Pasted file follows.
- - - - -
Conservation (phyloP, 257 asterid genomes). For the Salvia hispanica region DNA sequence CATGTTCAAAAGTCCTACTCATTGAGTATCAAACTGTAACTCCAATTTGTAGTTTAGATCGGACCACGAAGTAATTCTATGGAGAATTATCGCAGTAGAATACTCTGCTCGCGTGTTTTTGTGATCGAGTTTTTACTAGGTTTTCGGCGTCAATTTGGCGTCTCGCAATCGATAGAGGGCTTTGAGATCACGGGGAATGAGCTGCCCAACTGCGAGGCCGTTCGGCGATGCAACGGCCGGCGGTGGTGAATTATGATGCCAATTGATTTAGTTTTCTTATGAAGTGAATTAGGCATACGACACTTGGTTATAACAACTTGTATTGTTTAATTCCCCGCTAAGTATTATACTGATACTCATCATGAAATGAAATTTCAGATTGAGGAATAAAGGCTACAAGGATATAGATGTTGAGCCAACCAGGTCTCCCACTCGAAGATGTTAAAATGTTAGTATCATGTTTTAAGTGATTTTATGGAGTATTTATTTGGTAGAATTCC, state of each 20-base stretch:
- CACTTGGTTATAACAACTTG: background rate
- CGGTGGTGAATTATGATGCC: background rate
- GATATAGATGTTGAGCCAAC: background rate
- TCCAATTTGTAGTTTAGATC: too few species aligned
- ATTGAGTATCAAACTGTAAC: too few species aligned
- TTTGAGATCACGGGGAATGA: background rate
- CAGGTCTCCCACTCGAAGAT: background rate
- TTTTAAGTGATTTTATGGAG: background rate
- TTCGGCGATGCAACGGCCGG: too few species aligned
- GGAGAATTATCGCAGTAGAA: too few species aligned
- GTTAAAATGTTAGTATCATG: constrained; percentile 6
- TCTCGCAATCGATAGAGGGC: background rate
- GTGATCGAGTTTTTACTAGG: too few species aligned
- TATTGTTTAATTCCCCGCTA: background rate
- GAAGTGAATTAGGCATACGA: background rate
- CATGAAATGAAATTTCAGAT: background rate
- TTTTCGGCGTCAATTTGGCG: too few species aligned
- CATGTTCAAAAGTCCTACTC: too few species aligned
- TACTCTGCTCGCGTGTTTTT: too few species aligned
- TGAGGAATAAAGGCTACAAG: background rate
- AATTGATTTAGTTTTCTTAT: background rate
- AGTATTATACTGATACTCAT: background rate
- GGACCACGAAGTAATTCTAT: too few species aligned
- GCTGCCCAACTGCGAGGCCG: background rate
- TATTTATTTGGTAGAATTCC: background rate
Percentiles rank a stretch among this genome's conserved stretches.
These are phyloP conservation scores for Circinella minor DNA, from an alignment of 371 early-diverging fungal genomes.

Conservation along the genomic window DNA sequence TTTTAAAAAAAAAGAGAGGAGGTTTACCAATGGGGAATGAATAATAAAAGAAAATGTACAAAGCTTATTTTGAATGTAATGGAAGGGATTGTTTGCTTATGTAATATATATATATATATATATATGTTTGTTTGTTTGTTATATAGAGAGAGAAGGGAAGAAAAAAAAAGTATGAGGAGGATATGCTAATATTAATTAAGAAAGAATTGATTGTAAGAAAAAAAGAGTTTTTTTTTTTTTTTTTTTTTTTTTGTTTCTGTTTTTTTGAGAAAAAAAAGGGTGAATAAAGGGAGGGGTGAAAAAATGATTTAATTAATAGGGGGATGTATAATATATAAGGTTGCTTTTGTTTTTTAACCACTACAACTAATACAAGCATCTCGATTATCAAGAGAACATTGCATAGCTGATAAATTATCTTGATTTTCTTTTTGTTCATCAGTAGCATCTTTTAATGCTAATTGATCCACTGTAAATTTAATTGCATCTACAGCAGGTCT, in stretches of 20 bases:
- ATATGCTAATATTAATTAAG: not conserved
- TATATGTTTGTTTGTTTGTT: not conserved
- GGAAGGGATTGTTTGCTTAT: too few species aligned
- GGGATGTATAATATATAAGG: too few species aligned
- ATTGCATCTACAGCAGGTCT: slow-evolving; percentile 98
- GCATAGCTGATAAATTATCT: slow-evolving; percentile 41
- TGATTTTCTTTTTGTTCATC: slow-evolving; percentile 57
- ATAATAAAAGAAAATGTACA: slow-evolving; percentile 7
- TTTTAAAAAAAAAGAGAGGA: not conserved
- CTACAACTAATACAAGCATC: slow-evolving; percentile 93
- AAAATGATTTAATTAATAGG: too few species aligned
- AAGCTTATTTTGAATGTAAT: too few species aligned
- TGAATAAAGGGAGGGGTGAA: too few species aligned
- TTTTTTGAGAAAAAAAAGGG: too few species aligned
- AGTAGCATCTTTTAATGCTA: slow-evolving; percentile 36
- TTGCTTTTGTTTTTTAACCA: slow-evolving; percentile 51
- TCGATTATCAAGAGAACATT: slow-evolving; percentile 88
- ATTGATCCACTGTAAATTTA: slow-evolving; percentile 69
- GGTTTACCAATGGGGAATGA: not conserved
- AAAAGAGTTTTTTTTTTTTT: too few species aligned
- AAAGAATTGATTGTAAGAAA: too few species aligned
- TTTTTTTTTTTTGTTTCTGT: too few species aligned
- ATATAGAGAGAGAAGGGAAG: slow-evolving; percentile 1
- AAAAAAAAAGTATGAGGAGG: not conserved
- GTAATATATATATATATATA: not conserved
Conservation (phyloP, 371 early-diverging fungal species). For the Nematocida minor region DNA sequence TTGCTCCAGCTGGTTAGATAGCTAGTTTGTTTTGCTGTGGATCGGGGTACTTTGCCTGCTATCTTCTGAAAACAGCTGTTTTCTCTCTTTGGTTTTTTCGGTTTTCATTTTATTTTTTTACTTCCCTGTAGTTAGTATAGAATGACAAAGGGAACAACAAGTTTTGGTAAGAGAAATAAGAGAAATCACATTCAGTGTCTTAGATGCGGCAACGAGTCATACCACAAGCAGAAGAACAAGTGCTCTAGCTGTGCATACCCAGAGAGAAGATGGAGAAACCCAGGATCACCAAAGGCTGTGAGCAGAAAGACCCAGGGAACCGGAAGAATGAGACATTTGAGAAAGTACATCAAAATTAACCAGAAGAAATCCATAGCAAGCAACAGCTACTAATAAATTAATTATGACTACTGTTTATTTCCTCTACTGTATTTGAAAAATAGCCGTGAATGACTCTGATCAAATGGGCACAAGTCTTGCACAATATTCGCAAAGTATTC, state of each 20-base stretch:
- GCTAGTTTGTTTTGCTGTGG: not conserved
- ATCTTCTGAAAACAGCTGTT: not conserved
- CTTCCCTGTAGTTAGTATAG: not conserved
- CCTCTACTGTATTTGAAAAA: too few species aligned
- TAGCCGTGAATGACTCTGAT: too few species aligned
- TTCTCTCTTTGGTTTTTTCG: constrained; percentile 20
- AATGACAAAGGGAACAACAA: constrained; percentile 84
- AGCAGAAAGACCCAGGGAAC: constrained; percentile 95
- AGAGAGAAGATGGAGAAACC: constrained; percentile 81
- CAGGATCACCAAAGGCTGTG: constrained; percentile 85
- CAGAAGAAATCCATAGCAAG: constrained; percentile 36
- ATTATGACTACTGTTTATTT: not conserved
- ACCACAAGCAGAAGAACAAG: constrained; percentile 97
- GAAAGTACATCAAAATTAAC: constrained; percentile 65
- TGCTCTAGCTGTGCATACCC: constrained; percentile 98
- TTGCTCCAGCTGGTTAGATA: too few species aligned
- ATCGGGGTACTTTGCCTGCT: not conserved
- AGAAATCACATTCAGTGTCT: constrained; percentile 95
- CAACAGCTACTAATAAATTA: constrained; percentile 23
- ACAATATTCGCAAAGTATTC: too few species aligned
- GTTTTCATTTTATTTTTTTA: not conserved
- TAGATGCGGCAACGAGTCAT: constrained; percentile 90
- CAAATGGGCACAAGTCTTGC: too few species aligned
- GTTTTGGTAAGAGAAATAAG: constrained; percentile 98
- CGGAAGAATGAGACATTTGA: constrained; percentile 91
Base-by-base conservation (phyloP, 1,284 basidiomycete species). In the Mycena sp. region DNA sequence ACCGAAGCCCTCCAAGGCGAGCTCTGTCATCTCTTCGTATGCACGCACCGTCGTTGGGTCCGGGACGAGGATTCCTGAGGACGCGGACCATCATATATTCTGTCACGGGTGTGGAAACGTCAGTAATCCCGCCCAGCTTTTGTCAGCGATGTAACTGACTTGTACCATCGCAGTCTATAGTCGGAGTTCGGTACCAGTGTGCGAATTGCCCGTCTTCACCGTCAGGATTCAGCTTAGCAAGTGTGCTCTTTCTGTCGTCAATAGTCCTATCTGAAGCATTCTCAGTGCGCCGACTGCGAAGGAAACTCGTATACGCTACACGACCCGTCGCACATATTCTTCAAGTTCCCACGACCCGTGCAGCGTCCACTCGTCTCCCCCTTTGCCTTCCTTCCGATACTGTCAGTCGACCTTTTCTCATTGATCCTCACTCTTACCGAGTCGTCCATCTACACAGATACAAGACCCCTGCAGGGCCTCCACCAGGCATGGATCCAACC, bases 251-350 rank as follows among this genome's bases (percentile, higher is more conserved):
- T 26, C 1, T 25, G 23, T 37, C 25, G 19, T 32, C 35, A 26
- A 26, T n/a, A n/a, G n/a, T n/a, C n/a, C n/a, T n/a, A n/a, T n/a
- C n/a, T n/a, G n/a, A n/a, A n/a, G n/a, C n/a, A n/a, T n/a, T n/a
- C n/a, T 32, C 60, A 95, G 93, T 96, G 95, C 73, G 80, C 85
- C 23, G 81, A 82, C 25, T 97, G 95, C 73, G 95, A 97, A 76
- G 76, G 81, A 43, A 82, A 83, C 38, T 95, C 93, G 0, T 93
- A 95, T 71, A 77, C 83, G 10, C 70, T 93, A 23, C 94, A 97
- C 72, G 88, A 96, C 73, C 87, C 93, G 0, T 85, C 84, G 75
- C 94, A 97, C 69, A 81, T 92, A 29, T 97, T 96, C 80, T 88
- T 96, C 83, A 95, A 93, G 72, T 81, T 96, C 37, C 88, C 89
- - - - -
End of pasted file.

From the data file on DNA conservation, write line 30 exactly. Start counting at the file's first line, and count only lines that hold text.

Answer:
- ATATGCTAATATTAATTAAG: not conserved